A startup that helps large corporations keep their industrial workers safe through the use of smart devices is turning its attention towards the coronavirus.
It's a move that could serve as a preview for how organizations will look to leverage big data for a return to work.
Unlike white-collar jobs, which have the luxury of working remotely, industrial workers need to be on-premise to work for the most part. As a result, coronavirus outbreaks have plagued warehouses such as Amazon, Boeing, and JBS Colorado beef plant.
StrongArm Technologies' traditional business is focused on protecting industrial workers via the analysis of data collected through smart devices worn by employees. Algorithms allow the platform to use the data to understand what leads to work-place injuries and how to help employees avoid them in the future.
The startup is leveraging those techniques to help companies establish social-distancing standards and perform contract tracing for their industrial employees, Sean Petterson, CEO and founder of StrongArm Technologies, told Business Insider.
"When this COVID situation hit, what we're trying to do is just see how we can be useful," said Petterson, who estimated many of the warehouses and distribution centers that use StrongArm are seeing as much as a 10-fold increase in volume.
"We could just use our technology to help augment what the [environmental, health, and safety] professionals are having trouble maintaining just because there's so much volume. There's so much chaos, and there's so many more responsibilities," he added.
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StrongArm, whose clientele includes Walmart, Toyota and French transportation and logistics giant Geodis, has worked out of the New Lab's facilities in the Brooklyn Navy Yard, a hub for hundreds of investors to share millions of dollars worth of resources while working on new projects.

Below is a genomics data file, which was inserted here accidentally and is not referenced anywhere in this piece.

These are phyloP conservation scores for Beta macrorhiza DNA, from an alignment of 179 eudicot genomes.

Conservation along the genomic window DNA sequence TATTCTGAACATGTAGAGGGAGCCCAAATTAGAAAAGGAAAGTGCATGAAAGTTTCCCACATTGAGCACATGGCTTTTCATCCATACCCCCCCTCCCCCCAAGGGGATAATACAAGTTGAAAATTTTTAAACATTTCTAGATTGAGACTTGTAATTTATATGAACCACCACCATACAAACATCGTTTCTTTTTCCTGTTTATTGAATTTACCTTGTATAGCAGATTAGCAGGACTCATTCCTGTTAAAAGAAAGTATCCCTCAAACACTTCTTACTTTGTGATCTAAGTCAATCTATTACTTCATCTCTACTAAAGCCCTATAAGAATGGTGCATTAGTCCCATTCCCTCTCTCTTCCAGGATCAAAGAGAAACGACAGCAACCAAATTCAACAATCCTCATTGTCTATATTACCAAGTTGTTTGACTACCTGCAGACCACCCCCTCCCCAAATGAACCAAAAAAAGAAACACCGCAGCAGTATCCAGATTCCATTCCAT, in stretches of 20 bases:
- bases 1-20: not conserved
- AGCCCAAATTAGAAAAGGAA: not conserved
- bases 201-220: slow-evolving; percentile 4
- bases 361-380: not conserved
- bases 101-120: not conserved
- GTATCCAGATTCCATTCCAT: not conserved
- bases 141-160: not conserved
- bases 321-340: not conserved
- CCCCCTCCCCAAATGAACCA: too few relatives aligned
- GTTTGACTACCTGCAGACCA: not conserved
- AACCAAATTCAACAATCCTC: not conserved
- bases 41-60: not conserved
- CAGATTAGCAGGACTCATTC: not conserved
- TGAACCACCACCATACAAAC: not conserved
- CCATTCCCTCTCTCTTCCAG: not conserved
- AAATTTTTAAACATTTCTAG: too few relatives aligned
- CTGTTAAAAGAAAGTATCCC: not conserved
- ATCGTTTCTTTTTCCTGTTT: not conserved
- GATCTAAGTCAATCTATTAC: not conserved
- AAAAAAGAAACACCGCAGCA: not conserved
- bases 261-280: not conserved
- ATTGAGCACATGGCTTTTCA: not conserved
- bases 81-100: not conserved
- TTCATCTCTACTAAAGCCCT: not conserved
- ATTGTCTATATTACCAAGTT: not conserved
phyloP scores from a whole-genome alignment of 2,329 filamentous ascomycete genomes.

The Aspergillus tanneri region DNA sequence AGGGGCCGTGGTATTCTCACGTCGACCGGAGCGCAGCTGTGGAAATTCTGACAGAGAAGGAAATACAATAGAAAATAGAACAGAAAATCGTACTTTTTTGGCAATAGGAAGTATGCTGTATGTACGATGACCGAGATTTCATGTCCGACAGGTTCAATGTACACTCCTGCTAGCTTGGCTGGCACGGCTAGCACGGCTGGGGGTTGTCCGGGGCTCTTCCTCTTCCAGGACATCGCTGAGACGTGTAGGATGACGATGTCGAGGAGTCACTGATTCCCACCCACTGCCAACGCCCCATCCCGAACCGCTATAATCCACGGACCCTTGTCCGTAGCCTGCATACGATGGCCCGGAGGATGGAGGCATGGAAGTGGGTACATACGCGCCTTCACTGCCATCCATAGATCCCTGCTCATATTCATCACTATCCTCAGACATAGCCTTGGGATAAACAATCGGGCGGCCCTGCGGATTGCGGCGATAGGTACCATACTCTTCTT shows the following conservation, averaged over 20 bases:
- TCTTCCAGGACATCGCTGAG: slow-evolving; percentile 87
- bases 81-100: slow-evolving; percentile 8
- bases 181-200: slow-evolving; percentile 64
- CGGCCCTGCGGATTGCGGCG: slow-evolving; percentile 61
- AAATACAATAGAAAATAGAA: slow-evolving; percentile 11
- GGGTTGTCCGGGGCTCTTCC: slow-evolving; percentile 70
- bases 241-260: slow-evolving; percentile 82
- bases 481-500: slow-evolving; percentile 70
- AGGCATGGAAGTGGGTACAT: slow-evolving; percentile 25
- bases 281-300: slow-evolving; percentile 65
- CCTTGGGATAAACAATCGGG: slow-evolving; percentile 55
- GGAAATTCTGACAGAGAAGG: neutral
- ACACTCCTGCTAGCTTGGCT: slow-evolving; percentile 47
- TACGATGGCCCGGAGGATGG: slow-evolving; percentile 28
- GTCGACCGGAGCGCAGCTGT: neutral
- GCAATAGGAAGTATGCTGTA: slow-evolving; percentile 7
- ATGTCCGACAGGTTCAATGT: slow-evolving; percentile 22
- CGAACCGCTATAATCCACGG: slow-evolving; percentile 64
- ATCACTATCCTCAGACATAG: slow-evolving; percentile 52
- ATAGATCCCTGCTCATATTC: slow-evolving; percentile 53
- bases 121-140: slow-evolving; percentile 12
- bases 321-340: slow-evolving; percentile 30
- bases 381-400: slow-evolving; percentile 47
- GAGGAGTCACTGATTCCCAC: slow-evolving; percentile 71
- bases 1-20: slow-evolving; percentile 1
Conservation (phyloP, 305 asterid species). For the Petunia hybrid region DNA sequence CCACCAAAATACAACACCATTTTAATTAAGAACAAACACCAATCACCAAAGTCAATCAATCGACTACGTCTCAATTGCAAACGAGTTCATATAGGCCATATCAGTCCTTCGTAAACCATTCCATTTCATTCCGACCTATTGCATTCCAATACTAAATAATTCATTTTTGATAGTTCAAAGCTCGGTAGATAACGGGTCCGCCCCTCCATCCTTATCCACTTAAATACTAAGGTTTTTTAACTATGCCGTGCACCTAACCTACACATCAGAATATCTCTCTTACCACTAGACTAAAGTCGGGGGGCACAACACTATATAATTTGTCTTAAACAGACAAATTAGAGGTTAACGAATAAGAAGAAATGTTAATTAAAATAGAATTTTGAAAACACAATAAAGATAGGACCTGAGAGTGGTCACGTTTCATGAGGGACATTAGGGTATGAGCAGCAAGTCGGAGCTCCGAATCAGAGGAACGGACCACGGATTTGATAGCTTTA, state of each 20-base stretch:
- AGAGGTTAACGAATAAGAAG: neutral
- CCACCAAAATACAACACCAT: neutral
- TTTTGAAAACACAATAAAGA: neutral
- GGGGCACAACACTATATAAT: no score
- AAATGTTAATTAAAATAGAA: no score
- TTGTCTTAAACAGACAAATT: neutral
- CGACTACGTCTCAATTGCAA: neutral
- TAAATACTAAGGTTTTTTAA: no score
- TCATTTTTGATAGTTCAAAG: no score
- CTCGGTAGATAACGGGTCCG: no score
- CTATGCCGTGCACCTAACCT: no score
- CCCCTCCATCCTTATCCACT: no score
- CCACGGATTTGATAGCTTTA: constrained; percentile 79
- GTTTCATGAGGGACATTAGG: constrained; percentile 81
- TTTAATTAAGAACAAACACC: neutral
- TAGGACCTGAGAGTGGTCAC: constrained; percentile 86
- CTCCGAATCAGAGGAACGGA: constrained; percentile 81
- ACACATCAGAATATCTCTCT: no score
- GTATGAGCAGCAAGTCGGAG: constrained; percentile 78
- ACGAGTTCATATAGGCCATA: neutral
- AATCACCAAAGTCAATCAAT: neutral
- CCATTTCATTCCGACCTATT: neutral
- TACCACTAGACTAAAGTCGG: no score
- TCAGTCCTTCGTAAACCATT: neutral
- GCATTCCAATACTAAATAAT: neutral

Petterson said a prototype was already developed earlier this month with plans for a wider rollout targeted for June 1.
One such feature is focused on social distancing. The user's device will ping as they get closer to another employee wearing a device before a larger alert is administered when they are within six feet of each other.
A step further would be leveraging the tech for contract tracing — understanding which employees were exposed to an employee who tested positive.
Thanks to its background tracking employee movements and categorizing it appropriately, Petterson said StrongArm is in a great position to help companies with those efforts as well.
"The thing about the way our platform has been built is that we learn about every incident, every day. And the only reason we can do that is we spent a long time building what's called a time-series database," he added. "So we're collecting that information, all those different inputs at a rate of 12.5-times a second, and then we're cataloging that in the cloud."
The use case goes even beyond just contract tracing, Petterson said, as that data can also be used to better understand how employees are interacting with each other. Being able to see where major hotspots or congestion points are will go a long way in helping companies reevaluate how they're structured.
StrongArm's efforts are an example of the potential benefits smart devices — also known as the Internet of Things or IoT — can have when it comes to companies trying to understand how to safely return to work.
To be sure, not everyone is as comfortable with having their movements tracked, regardless of the benefits it might pose.
To that point, StrongArm has a pledge on its website stating usage of its platform to "punish or unduly monitor" employees or using data for "punitive measures" is forbidden and grounds for contract termination.
Coronavirus aside, Petterson said conversations around understanding how industrial workers are interacting are long overdue for companies. The rise of ecommerce has led to an influx of volume that has forced the entire supply chain to be "turned on its head."
"Organizations are recognizing that you need to care for these people," he added. "We're seeing a great deal of more interest in protecting these individuals."